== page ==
Doug had wanted a job that he could still do once he retired and opening a winery allowed him to do just that. Though it didn’t work out for them in Grand Junction, Karen says that there have been lasting benefits from being out there. “A lot of the people we buy our grapes from are people we met when we were there,” she explains. The other plus for becoming an urban winery is there are more people to come in and taste. They are able to reach a larger number of people in Denver than they would have in Grand Junction.
They source their grapes from Colorado (except for their zinfandel) and brought in “50 ton” of grapes last year, according to Karen. The grapes come in during harvest season (the fall) and then they de-stem, produce, and bottle all on site. All of their reserve wines are stored in oak barrels – either French or New American – and then whatever reds they have room for (such as merlot, cab franc, or zinfandel) also go in the barrels. Their white wines, including their chardonnay, are stored in tanks. “Our reserves stay in the barrel for at least a minimum of two years to be called a reserve,” explains Karen. But as far as the other wines go, that simply just depends. Some are in barrels for two years or in a tank for just a few months; there is no time frame but rather they pull them when they need them. Once the wine in the tank is ready, they’ll pump it from one tank to another, clean the tank it was in to remove the sediment, and then pump it back, Karen says. This allows the whites to clarify and not have as much of a bitter flavor.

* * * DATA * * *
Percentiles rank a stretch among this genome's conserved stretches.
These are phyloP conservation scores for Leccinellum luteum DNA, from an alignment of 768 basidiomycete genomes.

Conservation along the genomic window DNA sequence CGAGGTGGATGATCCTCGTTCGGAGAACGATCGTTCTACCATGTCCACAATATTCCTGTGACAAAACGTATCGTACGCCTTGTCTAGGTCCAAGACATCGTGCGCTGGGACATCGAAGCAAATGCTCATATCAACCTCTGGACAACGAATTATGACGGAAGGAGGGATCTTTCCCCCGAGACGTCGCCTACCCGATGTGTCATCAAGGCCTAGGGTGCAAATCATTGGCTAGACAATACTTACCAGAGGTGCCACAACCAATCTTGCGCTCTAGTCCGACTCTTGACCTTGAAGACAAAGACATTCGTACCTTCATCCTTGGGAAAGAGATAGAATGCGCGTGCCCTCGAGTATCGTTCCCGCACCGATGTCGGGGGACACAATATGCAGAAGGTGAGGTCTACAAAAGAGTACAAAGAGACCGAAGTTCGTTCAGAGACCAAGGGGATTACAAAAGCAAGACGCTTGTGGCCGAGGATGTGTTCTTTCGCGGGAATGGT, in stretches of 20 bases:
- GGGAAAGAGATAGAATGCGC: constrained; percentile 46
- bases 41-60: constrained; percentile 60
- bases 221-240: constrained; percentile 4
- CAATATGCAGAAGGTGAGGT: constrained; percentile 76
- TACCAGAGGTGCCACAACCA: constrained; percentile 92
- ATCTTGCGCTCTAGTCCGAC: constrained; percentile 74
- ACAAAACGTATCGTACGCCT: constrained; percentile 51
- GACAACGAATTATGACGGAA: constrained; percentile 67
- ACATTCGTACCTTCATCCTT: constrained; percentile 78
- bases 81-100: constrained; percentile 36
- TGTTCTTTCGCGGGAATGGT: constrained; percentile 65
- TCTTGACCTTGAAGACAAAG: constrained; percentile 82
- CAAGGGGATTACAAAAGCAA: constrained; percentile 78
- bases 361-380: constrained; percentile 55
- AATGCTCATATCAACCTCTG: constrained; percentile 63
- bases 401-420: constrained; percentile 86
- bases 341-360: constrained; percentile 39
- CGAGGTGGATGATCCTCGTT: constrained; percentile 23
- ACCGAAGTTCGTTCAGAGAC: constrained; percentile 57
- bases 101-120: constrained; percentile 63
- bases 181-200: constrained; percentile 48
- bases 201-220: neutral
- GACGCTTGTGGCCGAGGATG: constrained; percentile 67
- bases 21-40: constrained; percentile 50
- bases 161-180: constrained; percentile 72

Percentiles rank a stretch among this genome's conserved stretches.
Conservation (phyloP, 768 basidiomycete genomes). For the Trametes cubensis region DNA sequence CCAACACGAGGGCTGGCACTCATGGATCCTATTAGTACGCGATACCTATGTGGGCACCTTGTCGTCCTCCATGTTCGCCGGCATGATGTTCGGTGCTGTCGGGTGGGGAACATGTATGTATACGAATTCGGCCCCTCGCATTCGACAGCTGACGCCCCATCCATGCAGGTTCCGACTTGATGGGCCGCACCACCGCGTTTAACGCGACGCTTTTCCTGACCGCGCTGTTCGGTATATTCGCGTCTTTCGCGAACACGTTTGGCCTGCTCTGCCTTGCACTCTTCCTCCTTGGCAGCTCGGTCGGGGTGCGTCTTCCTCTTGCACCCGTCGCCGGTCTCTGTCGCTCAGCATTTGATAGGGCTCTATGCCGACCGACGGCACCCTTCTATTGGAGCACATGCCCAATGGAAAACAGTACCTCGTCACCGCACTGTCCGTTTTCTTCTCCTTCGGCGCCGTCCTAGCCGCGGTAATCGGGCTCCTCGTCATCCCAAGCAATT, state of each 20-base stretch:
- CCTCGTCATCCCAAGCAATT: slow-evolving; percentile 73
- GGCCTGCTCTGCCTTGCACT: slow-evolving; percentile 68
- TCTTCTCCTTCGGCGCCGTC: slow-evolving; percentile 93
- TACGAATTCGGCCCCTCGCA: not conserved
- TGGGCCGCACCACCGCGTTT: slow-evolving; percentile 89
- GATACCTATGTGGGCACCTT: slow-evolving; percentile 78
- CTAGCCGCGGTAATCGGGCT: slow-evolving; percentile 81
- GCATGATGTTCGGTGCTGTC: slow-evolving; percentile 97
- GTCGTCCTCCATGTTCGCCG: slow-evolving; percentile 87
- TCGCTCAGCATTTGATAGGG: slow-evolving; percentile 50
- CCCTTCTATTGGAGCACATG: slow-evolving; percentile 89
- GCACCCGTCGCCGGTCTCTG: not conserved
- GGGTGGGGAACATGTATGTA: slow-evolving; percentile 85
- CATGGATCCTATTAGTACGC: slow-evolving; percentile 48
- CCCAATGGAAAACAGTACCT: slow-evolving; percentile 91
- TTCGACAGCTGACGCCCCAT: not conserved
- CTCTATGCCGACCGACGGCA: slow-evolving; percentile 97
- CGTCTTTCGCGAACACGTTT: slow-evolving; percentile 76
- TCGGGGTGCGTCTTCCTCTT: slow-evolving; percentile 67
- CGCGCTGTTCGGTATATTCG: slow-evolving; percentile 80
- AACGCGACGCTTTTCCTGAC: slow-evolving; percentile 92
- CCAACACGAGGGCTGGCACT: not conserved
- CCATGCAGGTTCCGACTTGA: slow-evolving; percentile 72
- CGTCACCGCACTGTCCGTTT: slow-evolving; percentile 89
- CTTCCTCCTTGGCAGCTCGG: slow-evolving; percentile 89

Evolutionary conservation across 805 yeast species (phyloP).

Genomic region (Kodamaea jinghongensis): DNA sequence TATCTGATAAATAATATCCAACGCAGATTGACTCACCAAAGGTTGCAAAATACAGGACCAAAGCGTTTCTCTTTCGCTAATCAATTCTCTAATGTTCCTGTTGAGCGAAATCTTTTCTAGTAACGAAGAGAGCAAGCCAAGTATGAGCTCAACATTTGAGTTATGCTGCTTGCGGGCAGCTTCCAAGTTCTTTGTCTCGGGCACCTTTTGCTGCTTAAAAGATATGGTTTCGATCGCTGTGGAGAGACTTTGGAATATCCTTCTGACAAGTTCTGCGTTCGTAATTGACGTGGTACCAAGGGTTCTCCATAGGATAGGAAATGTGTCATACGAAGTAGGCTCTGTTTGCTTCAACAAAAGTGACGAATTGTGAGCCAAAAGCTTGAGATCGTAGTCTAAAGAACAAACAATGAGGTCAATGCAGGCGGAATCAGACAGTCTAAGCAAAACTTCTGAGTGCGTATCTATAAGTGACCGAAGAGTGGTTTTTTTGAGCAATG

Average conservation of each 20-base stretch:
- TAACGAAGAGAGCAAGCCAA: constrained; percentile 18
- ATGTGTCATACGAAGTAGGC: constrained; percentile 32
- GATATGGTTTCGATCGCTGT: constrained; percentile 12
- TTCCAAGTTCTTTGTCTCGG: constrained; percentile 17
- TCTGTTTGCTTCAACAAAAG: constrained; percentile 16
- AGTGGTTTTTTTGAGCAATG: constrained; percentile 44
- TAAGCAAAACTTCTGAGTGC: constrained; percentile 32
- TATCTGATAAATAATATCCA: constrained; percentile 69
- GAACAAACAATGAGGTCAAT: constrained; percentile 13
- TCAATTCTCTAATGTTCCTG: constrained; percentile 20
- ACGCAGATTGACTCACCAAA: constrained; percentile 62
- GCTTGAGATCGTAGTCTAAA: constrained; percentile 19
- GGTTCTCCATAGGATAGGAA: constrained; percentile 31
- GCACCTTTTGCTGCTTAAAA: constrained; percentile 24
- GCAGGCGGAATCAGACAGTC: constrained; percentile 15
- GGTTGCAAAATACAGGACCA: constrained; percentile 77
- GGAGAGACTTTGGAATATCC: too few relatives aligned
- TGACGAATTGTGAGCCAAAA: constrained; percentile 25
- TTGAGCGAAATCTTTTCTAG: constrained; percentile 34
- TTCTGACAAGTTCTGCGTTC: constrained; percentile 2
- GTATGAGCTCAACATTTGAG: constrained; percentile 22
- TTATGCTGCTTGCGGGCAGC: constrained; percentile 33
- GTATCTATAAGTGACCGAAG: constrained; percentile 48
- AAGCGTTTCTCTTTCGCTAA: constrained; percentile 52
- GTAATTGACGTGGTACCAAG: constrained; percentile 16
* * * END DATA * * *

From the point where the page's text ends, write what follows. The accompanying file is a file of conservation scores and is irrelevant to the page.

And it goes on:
Kingman Winery prides itself on its box wine – the first box wine of Colorado. They made the decision to start making box wine in January and it hasn’t let them down. Doug says that there were three reasons to start making box wine: 1) appeal to millennials; 2) appeal to the Colorado lifestyle; and 3) get their wine in more bars and restaurants. He found that with box wine, it doesn’t need to be drunk in one night; it can last six weeks. There’s no waste or rush to finish the bottle. It’s also easy to take outdoors and on the go, which caters to those who live their true Colorado life.
But the biggest thing is that they can get it into bars and restaurants. As Doug explains, “Colorado wines have struggled to get into bars and restaurants. Their argument is they’re overpriced. They’re not really overpriced, they’re good wine, they’re competitively priced, but everyone thinks because it’s local, it should be cheap.” Most Colorado wineries don’t producers the volume to sell their wine to restaurants and bars cheap, but boxed wine solves that problem. Getting onto a local wine list is critical for gaining brand recognition among consumers. It allows for customers to learn about Colorado wines at a restaurant and encourages them to go buy them once they’ve tried them.
With boxed wine comes the opportunity for Doug and Karen to continue to build their Kingman brand. People try it in the bar and then they look for it in a liquor store. They now have their wine in liquor stores throughout Denver, as well as Castle Rock and Colorado Springs. Their website contains a list of liquor stores they sell if you’re looking to add Kingman to your wine collection.
If you’re interesting in learning more about Kingman Winery as well as other Denver wineries, book a tour with us!